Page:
GARDENS, PALACES & HILLTOP RUINS
It’s time for a break from the narrow, busy alleyways of Fez el Bali, and the gardens of the JNANE S’BILE [open from 8am] are just the ticket. From Bab Boujeloud, walk away from the medina, across the open square of Place Baghdadi and through the gateway to Avenue des Français; the main entrance to the gardens is about 150m along the road, on your left. They’re a far cry from the medina, with shady pathways and little waterways running past slender cypress trees, colourful myrtles, bamboo forests and a variety of cactus plants. As Fez’s only real green space, this is also a popular place for Fassi families, who like to stroll around the lake at the bottom of the gardens.
From the Jnane S’bile, head back towards Bab Boujeloud and take any of the lanes on the right, just before the gate, to Place Batha. On the other side of the square, steps on the left lead to Sidi Lhakhayat. Follow this alleyway into the medina for about 500m or so, ignoring all the little side lanes, until you get to a kind of T-junction. Turn left here and you’ll shortly come to the PALAIS EL GLAOUI [open from 2pm | 25dh], a nineteenth-century palace that once belonged to the infamous T’hami el Glaoui. Still very much a working home, this is a museum with a difference, and a great place for children to let their imaginations run wild – with its unassuming entrance and run-down rooms full of faded glory, you’ll have the feeling that you’re unearthing a long-forgotten treasure. One of the women who lives here will guide you round the rooms, explaining the stories behind them and telling tales of the former owner who thought nothing of displaying the heads of his enemies on the gates outside Marrakesh.
A trip up to the fourteenth-century MERENID TOMBS, which occupy the hillside just north of Fez el Bali, is the perfect end to the day. There’s not much left of the tombs themselves, but it’s a great place for a run around after the confines of the medina and you might even see some shepherds tending their flocks up here. More than that, though, the views down over the Muslim cemeteries and the medina below are superb, whilst the sound of the muezzin reverberating across the rooftops, as every mosque in Fez takes up the call to prayer, will send shivers down your spine. Petits taxis run up here and back from Bab Boujeloud.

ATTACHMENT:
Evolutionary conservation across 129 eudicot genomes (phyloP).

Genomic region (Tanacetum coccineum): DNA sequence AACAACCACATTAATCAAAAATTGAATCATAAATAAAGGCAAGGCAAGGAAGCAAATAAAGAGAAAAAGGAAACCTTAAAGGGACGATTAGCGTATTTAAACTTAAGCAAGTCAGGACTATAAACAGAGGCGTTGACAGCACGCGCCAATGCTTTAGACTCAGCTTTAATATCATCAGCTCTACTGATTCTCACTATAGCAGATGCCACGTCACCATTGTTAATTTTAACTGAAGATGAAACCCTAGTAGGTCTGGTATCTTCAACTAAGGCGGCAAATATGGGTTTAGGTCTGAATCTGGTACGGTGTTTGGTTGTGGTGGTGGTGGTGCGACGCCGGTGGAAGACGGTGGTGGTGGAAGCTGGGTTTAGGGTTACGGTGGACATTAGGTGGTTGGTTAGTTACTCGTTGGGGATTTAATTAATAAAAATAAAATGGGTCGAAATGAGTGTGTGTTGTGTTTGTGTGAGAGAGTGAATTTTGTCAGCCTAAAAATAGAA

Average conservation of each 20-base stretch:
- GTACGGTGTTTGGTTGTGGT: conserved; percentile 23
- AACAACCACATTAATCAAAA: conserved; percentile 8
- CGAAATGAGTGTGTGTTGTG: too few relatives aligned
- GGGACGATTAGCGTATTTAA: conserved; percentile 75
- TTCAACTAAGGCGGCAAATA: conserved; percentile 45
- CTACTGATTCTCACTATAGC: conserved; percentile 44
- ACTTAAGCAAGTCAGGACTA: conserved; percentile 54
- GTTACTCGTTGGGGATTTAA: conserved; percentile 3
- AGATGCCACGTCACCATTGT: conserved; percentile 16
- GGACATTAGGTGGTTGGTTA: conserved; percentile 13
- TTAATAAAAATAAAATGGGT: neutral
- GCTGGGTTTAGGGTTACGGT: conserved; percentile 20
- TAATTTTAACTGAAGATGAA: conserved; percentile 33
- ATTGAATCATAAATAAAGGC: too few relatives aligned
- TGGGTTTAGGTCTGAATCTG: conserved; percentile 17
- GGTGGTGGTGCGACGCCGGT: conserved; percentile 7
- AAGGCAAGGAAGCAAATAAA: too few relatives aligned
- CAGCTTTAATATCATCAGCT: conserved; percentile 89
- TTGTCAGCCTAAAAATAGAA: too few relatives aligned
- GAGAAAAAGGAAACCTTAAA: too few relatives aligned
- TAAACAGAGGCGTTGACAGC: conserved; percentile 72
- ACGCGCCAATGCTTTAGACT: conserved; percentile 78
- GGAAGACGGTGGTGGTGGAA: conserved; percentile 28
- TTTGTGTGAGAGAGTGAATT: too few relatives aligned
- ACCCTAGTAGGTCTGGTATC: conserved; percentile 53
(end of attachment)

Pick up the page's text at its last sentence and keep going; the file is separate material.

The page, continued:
TOP TIP Fez’s artisans are the finest in Morocco, so where better for your kids to pick up a few vocational skills? At the courses run by Craft Draft, they can try their hand at sacred art (2 hours | 100dh), weaving (2 hours | 150dh) or embroidery (3 hours | 200dh | over 9s only), or they can join one of the regular drop-in workshops on brass etching and have a go at engraving their own Moroccan tea tray.
WHERE TO EAT
This relaxed restaurant in the laneways south of Talâa Seghira occupies the pretty little gardens of Riad Idrissy and is run with the same style and affection. For children, their Moroccan tapas are a good way of sampling several bite-sized dishes instead of committing to a single main, especially if they’re trying something new. Otherwise, the dinner menu normally includes soups, warm chickpea cakes, and mains such as beef and almond kefta (a tagine with an egg on top); or with advance notice, they can whip up a delicious pigeon pastilla, a speciality of Fez.
THE LIJOMA LOWDOWN
Delve deeper with our tips on what to read before you go, foods and drinks your kids must try, and some key cultural advice
From traditional dars to opulent riads – our pick of the most memorable places for families to stay in Fez
NEED TO KNOW
A handy overview of Fez’s weather and climate throughout the year, with recommendations for the best time to visit
Pre-trip practicalities, including getting there, visas and passports, health and safety and how to get around